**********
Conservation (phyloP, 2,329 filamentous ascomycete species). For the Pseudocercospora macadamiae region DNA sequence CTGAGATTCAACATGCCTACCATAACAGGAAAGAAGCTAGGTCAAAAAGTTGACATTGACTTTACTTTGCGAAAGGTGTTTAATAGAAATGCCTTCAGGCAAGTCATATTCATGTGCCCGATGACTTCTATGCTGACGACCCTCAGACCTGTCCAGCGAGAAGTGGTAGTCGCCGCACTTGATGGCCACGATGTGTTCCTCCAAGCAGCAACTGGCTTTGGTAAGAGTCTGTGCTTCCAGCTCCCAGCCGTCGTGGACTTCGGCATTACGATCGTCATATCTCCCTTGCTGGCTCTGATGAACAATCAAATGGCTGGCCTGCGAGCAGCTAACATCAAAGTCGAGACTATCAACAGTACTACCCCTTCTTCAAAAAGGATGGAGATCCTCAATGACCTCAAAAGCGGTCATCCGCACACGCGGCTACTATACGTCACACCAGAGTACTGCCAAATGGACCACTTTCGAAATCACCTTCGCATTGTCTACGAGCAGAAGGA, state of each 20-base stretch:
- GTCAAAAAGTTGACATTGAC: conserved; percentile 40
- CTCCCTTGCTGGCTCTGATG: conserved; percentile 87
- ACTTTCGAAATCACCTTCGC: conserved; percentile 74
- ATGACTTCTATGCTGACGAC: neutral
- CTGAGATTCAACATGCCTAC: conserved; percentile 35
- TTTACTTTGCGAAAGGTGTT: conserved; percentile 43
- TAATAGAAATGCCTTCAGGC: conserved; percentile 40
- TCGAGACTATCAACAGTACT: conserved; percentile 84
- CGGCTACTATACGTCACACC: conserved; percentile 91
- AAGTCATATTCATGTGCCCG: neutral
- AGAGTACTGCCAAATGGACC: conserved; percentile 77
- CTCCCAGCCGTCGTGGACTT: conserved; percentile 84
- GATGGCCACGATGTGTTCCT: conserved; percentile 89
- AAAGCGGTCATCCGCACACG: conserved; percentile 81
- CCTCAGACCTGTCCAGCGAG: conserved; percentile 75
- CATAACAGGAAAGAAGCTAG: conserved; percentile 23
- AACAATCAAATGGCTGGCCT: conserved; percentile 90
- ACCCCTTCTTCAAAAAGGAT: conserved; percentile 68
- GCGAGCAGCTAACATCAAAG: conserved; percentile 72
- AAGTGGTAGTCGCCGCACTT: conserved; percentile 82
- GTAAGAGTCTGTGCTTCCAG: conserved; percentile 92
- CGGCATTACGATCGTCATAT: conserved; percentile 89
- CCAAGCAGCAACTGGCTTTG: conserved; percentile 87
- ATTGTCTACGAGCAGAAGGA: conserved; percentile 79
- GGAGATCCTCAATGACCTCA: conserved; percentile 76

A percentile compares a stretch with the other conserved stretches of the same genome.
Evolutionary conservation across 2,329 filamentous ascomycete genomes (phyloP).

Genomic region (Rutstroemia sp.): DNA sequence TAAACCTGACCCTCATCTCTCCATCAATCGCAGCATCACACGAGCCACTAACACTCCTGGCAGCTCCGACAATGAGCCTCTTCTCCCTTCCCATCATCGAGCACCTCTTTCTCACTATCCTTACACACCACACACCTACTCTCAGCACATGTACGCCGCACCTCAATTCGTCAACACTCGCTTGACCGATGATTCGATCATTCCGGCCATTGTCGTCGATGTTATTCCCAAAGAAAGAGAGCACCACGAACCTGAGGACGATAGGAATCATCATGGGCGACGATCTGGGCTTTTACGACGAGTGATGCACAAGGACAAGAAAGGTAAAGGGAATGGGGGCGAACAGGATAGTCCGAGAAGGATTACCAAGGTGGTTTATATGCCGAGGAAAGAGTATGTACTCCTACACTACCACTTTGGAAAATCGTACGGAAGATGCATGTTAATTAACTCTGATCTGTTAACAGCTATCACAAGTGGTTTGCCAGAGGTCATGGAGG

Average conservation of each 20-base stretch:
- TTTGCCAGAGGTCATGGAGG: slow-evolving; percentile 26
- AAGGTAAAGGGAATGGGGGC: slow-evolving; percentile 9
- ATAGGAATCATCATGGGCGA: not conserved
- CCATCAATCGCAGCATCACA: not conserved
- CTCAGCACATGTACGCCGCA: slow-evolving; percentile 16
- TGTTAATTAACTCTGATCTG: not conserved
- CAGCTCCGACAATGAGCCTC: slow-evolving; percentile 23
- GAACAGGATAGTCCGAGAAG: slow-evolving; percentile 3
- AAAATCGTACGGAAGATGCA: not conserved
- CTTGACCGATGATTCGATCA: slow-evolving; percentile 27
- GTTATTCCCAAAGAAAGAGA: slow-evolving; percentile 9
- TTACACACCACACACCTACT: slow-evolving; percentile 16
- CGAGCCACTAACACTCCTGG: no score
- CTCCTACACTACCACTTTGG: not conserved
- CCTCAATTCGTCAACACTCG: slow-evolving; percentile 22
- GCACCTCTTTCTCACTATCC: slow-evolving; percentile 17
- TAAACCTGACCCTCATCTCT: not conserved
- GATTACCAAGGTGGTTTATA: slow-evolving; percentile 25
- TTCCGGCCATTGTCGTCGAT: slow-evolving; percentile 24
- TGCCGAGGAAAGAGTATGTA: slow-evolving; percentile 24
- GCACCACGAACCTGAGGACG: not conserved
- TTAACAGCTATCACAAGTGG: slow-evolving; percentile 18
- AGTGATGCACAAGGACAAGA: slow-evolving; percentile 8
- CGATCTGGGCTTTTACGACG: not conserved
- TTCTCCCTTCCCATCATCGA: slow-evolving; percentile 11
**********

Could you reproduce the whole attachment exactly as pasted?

Conservation (phyloP, 2,329 filamentous ascomycete species). For the Pseudocercospora macadamiae region DNA sequence CTGAGATTCAACATGCCTACCATAACAGGAAAGAAGCTAGGTCAAAAAGTTGACATTGACTTTACTTTGCGAAAGGTGTTTAATAGAAATGCCTTCAGGCAAGTCATATTCATGTGCCCGATGACTTCTATGCTGACGACCCTCAGACCTGTCCAGCGAGAAGTGGTAGTCGCCGCACTTGATGGCCACGATGTGTTCCTCCAAGCAGCAACTGGCTTTGGTAAGAGTCTGTGCTTCCAGCTCCCAGCCGTCGTGGACTTCGGCATTACGATCGTCATATCTCCCTTGCTGGCTCTGATGAACAATCAAATGGCTGGCCTGCGAGCAGCTAACATCAAAGTCGAGACTATCAACAGTACTACCCCTTCTTCAAAAAGGATGGAGATCCTCAATGACCTCAAAAGCGGTCATCCGCACACGCGGCTACTATACGTCACACCAGAGTACTGCCAAATGGACCACTTTCGAAATCACCTTCGCATTGTCTACGAGCAGAAGGA, state of each 20-base stretch:
- GTCAAAAAGTTGACATTGAC: conserved; percentile 40
- CTCCCTTGCTGGCTCTGATG: conserved; percentile 87
- ACTTTCGAAATCACCTTCGC: conserved; percentile 74
- ATGACTTCTATGCTGACGAC: neutral
- CTGAGATTCAACATGCCTAC: conserved; percentile 35
- TTTACTTTGCGAAAGGTGTT: conserved; percentile 43
- TAATAGAAATGCCTTCAGGC: conserved; percentile 40
- TCGAGACTATCAACAGTACT: conserved; percentile 84
- CGGCTACTATACGTCACACC: conserved; percentile 91
- AAGTCATATTCATGTGCCCG: neutral
- AGAGTACTGCCAAATGGACC: conserved; percentile 77
- CTCCCAGCCGTCGTGGACTT: conserved; percentile 84
- GATGGCCACGATGTGTTCCT: conserved; percentile 89
- AAAGCGGTCATCCGCACACG: conserved; percentile 81
- CCTCAGACCTGTCCAGCGAG: conserved; percentile 75
- CATAACAGGAAAGAAGCTAG: conserved; percentile 23
- AACAATCAAATGGCTGGCCT: conserved; percentile 90
- ACCCCTTCTTCAAAAAGGAT: conserved; percentile 68
- GCGAGCAGCTAACATCAAAG: conserved; percentile 72
- AAGTGGTAGTCGCCGCACTT: conserved; percentile 82
- GTAAGAGTCTGTGCTTCCAG: conserved; percentile 92
- CGGCATTACGATCGTCATAT: conserved; percentile 89
- CCAAGCAGCAACTGGCTTTG: conserved; percentile 87
- ATTGTCTACGAGCAGAAGGA: conserved; percentile 79
- GGAGATCCTCAATGACCTCA: conserved; percentile 76

A percentile compares a stretch with the other conserved stretches of the same genome.
Evolutionary conservation across 2,329 filamentous ascomycete genomes (phyloP).

Genomic region (Rutstroemia sp.): DNA sequence TAAACCTGACCCTCATCTCTCCATCAATCGCAGCATCACACGAGCCACTAACACTCCTGGCAGCTCCGACAATGAGCCTCTTCTCCCTTCCCATCATCGAGCACCTCTTTCTCACTATCCTTACACACCACACACCTACTCTCAGCACATGTACGCCGCACCTCAATTCGTCAACACTCGCTTGACCGATGATTCGATCATTCCGGCCATTGTCGTCGATGTTATTCCCAAAGAAAGAGAGCACCACGAACCTGAGGACGATAGGAATCATCATGGGCGACGATCTGGGCTTTTACGACGAGTGATGCACAAGGACAAGAAAGGTAAAGGGAATGGGGGCGAACAGGATAGTCCGAGAAGGATTACCAAGGTGGTTTATATGCCGAGGAAAGAGTATGTACTCCTACACTACCACTTTGGAAAATCGTACGGAAGATGCATGTTAATTAACTCTGATCTGTTAACAGCTATCACAAGTGGTTTGCCAGAGGTCATGGAGG

Average conservation of each 20-base stretch:
- TTTGCCAGAGGTCATGGAGG: slow-evolving; percentile 26
- AAGGTAAAGGGAATGGGGGC: slow-evolving; percentile 9
- ATAGGAATCATCATGGGCGA: not conserved
- CCATCAATCGCAGCATCACA: not conserved
- CTCAGCACATGTACGCCGCA: slow-evolving; percentile 16
- TGTTAATTAACTCTGATCTG: not conserved
- CAGCTCCGACAATGAGCCTC: slow-evolving; percentile 23
- GAACAGGATAGTCCGAGAAG: slow-evolving; percentile 3
- AAAATCGTACGGAAGATGCA: not conserved
- CTTGACCGATGATTCGATCA: slow-evolving; percentile 27
- GTTATTCCCAAAGAAAGAGA: slow-evolving; percentile 9
- TTACACACCACACACCTACT: slow-evolving; percentile 16
- CGAGCCACTAACACTCCTGG: no score
- CTCCTACACTACCACTTTGG: not conserved
- CCTCAATTCGTCAACACTCG: slow-evolving; percentile 22
- GCACCTCTTTCTCACTATCC: slow-evolving; percentile 17
- TAAACCTGACCCTCATCTCT: not conserved
- GATTACCAAGGTGGTTTATA: slow-evolving; percentile 25
- TTCCGGCCATTGTCGTCGAT: slow-evolving; percentile 24
- TGCCGAGGAAAGAGTATGTA: slow-evolving; percentile 24
- GCACCACGAACCTGAGGACG: not conserved
- TTAACAGCTATCACAAGTGG: slow-evolving; percentile 18
- AGTGATGCACAAGGACAAGA: slow-evolving; percentile 8
- CGATCTGGGCTTTTACGACG: not conserved
- TTCTCCCTTCCCATCATCGA: slow-evolving; percentile 11